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What is the RSS's Maan ki Baat on #MeToo?

By Amulya Ganguli
October 16, 2018 19:35 IST
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'For the RSS, which is supposed to be the standard-bearer of plain living and high thinking, to be as quiet as a mouse suggests that it, too, is playing a political game like its political wing, the BJP,' argues Amulya Ganguli.
Illustration: Uttam Ghosh/

Illustration: Uttam Ghosh

For a self-proclaimed upholder of Bharatiya sanskriti, which apparently entails high respect for the saree-clad Bharatiya nari, the RSS's muted response to the #MeToo movement is revealing.

So far, only two of its apparatchiki have spoken up.

One was Dattatreya Hosabale who only endorsed what a female contributor to Facebook had said about how the movement involved not only women, but all those would could distinguish between right and wrong.

The other was Indresh Kumar who said that while the allegations against sexual predators had to be looked into, it was 'inappropriate' for the alleged victims to have remained quiet for as long as 15 years.

Given the background of the RSS as a male-dominated khap panchayat-style outfit, it is understandable why one of its functionaries could not fathom how long it can take for a young woman to recover from the shock and humiliation of being propositioned by a lascivious male boss or a co-worker on a film set.

Besides, India was more conservative a decade-and-a-half ago when there were fewer women who ventured out in jeans, shorts and T-shirts.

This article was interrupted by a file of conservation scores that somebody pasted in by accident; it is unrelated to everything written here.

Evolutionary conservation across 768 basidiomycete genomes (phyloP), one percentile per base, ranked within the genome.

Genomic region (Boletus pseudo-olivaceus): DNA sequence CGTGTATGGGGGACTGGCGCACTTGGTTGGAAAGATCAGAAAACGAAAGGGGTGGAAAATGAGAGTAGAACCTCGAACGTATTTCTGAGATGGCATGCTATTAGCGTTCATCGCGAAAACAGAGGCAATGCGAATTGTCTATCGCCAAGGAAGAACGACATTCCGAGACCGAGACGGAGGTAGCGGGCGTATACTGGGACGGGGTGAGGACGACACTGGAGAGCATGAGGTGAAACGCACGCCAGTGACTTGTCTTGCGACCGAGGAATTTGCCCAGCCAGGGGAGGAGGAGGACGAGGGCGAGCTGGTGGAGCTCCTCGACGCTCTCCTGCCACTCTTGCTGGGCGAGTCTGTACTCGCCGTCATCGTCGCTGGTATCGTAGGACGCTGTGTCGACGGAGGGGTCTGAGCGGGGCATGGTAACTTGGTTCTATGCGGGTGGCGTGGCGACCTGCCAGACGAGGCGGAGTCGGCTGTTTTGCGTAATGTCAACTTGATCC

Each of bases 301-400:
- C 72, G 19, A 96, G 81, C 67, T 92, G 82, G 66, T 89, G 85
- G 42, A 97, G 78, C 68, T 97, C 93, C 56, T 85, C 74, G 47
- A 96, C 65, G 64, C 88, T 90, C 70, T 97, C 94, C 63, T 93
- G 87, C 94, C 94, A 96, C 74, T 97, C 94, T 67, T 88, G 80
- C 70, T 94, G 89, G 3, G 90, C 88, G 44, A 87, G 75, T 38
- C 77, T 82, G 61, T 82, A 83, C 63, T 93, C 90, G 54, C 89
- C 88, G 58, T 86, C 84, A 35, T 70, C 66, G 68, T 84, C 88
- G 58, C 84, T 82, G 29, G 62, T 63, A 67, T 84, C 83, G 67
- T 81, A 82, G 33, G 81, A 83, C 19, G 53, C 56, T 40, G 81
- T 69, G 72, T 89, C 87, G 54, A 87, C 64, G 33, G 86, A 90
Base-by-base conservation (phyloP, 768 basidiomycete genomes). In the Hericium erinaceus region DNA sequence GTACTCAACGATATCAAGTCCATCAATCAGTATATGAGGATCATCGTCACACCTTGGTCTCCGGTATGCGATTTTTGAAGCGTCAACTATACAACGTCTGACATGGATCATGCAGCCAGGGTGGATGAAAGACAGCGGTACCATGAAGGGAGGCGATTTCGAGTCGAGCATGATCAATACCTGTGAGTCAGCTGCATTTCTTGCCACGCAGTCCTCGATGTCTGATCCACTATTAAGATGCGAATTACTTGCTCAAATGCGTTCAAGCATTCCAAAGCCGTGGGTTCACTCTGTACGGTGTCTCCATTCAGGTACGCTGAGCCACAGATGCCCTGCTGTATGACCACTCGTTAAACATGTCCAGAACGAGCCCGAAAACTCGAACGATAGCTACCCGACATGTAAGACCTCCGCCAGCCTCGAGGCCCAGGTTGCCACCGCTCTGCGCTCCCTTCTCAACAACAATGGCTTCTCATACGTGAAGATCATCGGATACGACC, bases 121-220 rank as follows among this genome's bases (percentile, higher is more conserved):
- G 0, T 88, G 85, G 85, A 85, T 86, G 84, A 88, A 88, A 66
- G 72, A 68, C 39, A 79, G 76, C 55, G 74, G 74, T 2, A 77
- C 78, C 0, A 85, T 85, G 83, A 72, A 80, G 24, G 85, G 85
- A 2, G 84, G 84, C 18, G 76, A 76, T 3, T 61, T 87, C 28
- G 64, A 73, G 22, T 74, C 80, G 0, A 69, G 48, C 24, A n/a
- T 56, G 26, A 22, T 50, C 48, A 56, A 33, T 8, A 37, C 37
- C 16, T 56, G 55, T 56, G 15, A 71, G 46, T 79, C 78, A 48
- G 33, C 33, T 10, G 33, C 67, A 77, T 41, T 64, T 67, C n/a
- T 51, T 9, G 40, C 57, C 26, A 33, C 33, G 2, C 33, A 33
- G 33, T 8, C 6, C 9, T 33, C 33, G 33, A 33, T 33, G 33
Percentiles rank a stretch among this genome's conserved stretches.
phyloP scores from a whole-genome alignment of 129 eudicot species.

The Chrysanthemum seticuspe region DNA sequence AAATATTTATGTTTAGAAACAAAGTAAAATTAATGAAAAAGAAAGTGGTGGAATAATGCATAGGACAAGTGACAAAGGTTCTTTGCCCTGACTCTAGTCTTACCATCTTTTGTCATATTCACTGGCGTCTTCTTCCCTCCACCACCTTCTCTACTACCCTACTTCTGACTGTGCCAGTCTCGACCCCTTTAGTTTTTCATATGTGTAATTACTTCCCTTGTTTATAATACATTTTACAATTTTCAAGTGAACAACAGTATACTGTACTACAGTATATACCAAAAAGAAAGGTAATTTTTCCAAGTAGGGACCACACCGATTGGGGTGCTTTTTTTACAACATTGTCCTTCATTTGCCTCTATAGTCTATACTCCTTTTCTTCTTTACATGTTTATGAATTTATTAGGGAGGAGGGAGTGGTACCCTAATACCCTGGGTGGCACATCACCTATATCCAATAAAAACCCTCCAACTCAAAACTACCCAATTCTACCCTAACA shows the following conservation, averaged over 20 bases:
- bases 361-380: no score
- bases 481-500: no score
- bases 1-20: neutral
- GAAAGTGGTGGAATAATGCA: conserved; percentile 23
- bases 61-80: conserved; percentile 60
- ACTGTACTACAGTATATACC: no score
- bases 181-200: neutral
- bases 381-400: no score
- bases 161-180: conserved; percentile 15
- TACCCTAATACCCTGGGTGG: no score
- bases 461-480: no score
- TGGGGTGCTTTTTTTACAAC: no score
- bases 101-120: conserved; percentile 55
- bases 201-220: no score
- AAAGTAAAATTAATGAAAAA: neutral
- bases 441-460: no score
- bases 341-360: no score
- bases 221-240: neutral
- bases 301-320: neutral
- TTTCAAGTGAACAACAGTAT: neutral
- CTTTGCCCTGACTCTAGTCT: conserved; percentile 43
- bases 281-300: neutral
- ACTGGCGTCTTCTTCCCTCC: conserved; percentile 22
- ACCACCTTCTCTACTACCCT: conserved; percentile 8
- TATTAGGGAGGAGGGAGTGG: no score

It was also a time when the concept of gay rights and adultery were frowned upon by the judiciary and society.

It wasn't easy, therefore, for a young woman in need of employment to accept the possibility of being dismissed if she resisted the advances of the boss.

Or for an actress to quietly acknowledge the reality of the casting couch.

The #MeToo movement hadn't yet been conceived in those days.


But even if the RSS is unfamiliar with the norms -- or the lack of them -- in a workplace or the film world, why are most of its members (except for one honorable exception) hesitant about spelling out what is right and wrong.

The BJP can depend on a legal solution to the issue of the harassment of women while ignoring the moral aspect, but for the RSS, which is supposed to be the standard-bearer of plain living and high thinking, to be as quiet as a mouse suggests that it, too, is playing a political game like its political wing, the BJP.

The RSS probably thinks that if it is forthright about penalising the accused, it will leave the BJP with no option but to sack M J Akbar.

So, only one political commentator belonging to the saffron camp has gone out on a limb to say on television that if he had been Akbar, he would have stepped down.

The others are looking to the law as an escape route from prompt action.

The #MeToo eruption has come at an inconvenient time for the RSS.

Just when it is trying to enter a new phase of its 'cultural' life in the 93rd year of its existence by incorporating Muslims within a Hindu rashtra, the articulate and aggressive modern women have made it realise the imperatives of gender equality.

Who knows whether this will lead to the equality of castes and creed as well?

Both the RSS and the BJP know that retreating before these women will entail more social changes of a kind which were hitherto anathema to the two Hindutva organizations.

Marital rape is one such issue which has been stoutly opposed by the saffron camp.

Privacy is another which the Union government said was an 'elitist' concept before the Supreme Court.

The #MeToo movement, therefore, can be said to have set the cat among the pigeons.

It is bad optics for the RSS (and the BJP) in the poll season to be seen on the side of the predators.

Amulya Ganguli is a writer on current affairs.

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